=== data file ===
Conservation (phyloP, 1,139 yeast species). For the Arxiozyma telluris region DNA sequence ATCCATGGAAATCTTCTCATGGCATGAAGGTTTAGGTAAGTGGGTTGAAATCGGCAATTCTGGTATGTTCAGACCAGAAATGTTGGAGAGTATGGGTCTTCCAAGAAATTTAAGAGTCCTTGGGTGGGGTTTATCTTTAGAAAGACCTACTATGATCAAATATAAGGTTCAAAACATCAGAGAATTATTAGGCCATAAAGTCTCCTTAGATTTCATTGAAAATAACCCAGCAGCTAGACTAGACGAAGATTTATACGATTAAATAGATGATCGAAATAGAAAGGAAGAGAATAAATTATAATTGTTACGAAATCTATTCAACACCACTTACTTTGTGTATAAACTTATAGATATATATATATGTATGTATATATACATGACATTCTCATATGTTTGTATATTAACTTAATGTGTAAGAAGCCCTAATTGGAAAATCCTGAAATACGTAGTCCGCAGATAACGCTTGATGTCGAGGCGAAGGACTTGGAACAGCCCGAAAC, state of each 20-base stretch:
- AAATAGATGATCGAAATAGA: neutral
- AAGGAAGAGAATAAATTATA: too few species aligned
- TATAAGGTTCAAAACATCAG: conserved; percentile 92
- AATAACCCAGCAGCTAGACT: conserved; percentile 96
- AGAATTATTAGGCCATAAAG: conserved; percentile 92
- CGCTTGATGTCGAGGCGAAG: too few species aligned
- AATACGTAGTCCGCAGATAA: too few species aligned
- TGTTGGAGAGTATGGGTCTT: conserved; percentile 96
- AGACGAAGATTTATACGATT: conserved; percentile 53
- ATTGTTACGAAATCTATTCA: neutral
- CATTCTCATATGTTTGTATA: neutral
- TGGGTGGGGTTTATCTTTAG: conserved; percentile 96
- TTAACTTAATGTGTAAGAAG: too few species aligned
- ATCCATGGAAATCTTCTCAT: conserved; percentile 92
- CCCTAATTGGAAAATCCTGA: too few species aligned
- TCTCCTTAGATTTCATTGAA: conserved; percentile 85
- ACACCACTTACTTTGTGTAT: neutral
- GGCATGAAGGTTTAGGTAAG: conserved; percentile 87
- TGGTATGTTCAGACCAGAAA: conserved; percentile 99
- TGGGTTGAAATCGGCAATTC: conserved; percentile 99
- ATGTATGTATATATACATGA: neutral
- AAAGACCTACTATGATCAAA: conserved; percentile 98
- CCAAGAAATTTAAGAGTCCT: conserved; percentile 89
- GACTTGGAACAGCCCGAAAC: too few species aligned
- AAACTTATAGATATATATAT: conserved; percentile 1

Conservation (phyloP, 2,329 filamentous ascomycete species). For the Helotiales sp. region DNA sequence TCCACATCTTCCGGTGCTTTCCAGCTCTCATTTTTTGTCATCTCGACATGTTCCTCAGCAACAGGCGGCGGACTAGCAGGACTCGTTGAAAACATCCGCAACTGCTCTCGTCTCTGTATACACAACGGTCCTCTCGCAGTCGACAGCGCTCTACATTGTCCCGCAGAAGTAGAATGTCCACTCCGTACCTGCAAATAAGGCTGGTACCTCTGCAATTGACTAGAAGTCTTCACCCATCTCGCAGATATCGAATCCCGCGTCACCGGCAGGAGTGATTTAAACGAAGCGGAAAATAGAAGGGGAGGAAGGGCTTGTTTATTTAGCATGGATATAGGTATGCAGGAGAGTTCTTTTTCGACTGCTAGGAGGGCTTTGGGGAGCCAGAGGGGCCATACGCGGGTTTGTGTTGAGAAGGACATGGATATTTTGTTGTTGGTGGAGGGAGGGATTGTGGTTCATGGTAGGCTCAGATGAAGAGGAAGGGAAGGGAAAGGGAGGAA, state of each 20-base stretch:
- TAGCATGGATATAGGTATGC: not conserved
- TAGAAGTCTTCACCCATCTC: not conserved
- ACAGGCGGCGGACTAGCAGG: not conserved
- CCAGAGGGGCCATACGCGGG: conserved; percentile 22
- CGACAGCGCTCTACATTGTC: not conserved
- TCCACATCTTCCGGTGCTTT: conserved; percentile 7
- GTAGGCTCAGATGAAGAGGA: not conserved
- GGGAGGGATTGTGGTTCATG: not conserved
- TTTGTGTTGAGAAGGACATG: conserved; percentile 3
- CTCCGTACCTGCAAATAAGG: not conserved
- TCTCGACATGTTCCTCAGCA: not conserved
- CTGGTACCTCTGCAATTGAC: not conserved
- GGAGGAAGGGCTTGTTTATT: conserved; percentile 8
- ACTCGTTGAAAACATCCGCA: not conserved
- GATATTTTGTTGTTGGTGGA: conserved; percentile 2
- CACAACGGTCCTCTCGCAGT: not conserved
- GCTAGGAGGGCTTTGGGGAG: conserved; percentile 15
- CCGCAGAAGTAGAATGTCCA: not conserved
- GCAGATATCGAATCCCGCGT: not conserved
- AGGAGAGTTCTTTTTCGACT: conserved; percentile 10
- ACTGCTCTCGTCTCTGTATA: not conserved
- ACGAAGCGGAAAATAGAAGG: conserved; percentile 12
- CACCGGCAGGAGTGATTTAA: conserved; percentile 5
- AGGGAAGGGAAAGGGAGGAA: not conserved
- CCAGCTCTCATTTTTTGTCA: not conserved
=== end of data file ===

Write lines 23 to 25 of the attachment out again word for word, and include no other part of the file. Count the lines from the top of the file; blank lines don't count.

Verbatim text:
- AAAGACCTACTATGATCAAA: conserved; percentile 98
- CCAAGAAATTTAAGAGTCCT: conserved; percentile 89
- GACTTGGAACAGCCCGAAAC: too few species aligned